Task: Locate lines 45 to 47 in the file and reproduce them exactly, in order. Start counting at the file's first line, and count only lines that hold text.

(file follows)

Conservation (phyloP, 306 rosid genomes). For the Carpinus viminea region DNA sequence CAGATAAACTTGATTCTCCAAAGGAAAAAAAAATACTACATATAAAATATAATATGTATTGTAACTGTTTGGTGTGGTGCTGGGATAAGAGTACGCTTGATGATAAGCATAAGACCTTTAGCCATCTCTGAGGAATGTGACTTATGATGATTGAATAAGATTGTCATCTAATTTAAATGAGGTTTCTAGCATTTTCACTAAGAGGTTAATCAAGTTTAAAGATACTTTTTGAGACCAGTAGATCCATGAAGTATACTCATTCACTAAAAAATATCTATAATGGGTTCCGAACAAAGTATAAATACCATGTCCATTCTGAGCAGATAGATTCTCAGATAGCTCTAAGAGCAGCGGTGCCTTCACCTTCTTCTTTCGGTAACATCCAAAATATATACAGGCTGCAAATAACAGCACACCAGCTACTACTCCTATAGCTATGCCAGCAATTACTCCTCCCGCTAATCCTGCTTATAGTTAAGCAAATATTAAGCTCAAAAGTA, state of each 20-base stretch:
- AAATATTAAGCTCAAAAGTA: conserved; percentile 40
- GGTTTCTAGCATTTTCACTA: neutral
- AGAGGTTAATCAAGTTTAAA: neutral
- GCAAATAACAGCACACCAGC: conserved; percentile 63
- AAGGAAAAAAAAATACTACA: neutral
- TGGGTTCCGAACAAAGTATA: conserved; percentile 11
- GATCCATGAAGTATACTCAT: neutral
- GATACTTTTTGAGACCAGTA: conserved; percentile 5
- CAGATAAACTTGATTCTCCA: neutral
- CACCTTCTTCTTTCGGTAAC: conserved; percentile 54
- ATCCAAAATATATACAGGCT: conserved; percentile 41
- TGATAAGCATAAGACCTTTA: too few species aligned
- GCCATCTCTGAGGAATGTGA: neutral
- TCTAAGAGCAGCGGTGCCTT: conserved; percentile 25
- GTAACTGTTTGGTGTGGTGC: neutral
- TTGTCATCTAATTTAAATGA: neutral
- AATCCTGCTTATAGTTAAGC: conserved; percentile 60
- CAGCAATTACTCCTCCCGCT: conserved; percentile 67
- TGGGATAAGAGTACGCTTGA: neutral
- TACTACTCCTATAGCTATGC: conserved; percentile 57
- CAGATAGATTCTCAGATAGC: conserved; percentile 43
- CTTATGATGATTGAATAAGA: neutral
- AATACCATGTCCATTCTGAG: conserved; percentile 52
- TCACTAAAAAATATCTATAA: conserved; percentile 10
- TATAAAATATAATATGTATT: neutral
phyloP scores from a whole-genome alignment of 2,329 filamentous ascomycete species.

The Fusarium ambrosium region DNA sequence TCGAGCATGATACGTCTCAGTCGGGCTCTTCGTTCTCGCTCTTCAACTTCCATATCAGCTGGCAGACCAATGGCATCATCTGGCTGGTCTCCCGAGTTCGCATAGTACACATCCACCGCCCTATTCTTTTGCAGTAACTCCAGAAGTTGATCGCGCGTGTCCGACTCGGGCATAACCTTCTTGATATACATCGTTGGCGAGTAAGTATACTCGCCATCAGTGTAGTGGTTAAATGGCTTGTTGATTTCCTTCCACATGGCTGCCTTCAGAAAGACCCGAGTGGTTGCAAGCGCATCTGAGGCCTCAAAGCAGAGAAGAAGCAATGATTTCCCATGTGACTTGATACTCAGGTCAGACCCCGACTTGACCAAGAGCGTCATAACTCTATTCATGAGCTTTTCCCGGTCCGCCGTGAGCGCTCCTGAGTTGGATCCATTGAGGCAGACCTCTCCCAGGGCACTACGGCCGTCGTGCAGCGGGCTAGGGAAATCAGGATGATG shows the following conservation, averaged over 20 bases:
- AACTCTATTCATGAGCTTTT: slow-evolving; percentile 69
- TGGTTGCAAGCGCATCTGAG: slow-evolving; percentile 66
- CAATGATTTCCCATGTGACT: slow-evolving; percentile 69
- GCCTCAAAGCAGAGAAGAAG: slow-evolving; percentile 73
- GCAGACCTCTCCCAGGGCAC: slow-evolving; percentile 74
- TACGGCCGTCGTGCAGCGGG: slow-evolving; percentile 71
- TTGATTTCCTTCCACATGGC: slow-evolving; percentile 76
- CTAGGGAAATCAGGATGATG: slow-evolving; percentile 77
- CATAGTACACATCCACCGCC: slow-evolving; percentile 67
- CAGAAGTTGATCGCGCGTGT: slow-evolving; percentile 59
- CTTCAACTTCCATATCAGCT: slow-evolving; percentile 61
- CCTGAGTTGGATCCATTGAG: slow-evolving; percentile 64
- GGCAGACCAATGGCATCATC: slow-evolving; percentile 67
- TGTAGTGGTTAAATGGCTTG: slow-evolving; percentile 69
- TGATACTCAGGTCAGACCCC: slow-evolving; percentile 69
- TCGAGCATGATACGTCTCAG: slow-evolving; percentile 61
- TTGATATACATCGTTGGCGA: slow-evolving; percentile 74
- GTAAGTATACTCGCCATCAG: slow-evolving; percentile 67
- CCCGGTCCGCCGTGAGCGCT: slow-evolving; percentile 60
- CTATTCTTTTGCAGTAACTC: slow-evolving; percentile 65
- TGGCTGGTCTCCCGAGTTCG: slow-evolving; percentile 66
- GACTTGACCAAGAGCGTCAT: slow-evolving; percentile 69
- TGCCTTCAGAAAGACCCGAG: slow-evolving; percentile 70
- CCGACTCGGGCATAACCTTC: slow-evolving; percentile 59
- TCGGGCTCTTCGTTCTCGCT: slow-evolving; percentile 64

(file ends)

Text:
- TTGATATACATCGTTGGCGA: slow-evolving; percentile 74
- GTAAGTATACTCGCCATCAG: slow-evolving; percentile 67
- CCCGGTCCGCCGTGAGCGCT: slow-evolving; percentile 60